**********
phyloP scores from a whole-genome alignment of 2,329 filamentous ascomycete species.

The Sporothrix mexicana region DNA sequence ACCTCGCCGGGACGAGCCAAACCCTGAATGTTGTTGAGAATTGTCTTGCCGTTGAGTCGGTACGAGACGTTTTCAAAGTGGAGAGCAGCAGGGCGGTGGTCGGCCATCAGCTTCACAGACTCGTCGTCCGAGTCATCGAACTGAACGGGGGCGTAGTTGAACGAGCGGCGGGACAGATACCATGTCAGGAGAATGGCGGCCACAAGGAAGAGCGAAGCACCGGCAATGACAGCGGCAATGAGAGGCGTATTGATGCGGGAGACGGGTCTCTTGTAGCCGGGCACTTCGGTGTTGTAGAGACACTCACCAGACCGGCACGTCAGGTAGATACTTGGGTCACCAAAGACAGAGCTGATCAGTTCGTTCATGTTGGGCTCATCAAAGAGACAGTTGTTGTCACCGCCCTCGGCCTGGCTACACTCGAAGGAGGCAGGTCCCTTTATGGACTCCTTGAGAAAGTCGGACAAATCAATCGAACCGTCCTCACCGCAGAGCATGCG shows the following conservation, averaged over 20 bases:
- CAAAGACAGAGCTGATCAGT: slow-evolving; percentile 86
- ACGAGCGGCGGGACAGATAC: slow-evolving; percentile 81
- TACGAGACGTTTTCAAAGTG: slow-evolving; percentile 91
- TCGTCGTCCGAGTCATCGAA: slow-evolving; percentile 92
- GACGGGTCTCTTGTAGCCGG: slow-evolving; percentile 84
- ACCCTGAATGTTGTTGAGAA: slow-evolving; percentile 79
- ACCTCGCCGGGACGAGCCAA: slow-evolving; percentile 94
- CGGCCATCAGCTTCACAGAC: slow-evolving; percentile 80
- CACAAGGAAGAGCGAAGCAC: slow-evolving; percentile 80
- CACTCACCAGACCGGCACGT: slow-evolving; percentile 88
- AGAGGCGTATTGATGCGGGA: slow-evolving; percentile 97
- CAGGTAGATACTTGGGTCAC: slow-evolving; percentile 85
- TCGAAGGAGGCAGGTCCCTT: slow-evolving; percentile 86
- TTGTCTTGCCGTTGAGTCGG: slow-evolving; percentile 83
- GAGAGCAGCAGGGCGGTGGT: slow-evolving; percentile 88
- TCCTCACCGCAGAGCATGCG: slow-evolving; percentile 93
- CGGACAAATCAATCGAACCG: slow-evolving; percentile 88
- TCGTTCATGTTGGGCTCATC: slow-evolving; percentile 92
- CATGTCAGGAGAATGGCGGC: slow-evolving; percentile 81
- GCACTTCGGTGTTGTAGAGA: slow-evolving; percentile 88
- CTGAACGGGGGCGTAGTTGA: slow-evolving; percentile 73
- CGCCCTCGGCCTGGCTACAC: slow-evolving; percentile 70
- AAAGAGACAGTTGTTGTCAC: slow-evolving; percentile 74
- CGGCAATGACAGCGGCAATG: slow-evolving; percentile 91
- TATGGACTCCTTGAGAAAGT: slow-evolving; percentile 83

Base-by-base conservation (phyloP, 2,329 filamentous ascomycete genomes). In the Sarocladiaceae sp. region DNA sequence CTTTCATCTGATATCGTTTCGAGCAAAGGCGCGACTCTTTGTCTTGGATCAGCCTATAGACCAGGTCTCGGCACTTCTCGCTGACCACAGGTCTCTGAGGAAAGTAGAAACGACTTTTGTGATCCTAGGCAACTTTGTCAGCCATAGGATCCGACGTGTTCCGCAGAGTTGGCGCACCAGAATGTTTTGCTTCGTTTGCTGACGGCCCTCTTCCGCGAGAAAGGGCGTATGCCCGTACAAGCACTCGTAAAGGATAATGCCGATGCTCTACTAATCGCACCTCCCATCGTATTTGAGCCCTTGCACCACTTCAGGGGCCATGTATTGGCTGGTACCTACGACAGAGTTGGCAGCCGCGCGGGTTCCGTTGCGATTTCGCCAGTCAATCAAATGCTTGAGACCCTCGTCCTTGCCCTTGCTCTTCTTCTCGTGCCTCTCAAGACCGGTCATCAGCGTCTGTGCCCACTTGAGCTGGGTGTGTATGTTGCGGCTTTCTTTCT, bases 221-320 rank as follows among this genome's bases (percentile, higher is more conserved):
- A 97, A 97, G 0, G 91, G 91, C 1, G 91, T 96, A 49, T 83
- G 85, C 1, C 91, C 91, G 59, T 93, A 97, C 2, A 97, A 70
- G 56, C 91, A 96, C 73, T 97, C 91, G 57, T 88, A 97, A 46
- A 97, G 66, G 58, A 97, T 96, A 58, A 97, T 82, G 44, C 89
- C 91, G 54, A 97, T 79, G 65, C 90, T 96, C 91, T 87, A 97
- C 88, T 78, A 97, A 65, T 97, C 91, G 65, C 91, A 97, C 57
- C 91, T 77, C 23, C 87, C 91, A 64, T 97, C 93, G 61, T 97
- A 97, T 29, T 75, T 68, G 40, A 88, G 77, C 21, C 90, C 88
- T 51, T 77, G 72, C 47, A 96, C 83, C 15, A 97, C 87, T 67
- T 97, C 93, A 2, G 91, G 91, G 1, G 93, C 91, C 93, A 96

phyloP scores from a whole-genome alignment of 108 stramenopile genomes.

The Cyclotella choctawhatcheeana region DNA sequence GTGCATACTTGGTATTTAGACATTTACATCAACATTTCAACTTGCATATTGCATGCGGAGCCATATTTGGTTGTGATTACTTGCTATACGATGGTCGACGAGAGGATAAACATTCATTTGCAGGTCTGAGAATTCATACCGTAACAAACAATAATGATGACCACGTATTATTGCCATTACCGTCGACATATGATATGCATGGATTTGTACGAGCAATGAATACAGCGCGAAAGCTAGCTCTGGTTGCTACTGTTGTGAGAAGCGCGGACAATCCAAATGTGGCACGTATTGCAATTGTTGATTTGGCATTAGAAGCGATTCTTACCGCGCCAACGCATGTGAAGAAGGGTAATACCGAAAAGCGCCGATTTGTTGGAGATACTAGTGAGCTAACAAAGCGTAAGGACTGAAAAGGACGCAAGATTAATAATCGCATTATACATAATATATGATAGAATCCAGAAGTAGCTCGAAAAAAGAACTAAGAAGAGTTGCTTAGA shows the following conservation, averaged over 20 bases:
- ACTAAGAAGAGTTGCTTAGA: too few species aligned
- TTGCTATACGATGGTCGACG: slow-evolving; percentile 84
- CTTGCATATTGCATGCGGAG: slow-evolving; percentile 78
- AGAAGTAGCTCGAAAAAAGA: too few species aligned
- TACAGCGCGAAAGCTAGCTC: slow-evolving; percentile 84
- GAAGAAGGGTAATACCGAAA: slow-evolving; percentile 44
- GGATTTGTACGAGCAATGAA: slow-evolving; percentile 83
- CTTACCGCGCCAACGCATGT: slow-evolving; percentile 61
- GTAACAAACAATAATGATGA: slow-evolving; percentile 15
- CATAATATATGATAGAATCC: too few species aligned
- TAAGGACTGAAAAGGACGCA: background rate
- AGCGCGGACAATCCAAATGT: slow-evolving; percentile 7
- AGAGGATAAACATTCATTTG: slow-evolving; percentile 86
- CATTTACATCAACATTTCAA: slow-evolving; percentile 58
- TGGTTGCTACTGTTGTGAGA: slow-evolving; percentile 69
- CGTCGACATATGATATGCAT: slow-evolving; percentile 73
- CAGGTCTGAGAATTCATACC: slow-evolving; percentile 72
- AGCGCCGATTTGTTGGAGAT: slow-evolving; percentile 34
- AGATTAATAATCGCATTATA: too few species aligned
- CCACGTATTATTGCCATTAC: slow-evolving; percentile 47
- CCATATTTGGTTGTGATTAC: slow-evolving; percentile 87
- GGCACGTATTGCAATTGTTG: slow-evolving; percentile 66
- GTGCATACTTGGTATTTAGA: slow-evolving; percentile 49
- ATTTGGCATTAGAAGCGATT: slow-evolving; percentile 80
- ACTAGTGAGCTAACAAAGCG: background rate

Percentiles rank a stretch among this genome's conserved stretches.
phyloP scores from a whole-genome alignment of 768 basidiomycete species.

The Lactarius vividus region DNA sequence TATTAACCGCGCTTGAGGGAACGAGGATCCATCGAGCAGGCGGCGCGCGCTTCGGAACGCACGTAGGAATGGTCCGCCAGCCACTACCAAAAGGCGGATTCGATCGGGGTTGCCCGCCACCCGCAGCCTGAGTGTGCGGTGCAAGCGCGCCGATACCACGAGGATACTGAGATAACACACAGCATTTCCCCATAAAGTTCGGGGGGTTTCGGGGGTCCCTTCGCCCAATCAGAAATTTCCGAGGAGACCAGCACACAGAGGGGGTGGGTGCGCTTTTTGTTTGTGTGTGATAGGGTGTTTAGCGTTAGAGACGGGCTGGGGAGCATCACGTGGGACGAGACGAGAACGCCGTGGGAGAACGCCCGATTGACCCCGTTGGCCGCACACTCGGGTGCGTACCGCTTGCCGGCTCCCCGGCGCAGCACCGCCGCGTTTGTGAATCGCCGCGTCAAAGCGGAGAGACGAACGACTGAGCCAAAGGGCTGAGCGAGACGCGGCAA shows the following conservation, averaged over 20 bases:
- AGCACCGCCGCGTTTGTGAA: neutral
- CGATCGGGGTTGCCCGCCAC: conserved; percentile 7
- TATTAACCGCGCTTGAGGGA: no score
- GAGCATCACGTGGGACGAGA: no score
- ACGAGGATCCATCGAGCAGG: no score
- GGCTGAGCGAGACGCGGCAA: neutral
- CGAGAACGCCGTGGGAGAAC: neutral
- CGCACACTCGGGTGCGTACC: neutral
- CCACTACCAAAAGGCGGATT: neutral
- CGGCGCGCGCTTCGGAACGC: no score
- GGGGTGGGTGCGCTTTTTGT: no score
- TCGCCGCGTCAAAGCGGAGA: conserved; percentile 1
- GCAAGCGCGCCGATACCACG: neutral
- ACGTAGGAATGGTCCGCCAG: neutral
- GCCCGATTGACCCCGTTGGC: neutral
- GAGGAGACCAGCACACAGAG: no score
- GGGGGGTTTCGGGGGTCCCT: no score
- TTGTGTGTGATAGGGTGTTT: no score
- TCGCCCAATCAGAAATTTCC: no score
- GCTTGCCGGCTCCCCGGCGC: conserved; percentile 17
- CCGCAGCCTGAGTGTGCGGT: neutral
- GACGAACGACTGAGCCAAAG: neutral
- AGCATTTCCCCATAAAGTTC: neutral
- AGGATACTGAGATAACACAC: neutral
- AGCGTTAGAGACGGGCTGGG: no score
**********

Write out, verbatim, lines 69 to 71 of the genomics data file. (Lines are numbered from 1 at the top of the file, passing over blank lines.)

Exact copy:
- AGCACCGCCGCGTTTGTGAA: neutral
- CGATCGGGGTTGCCCGCCAC: conserved; percentile 7
- TATTAACCGCGCTTGAGGGA: no score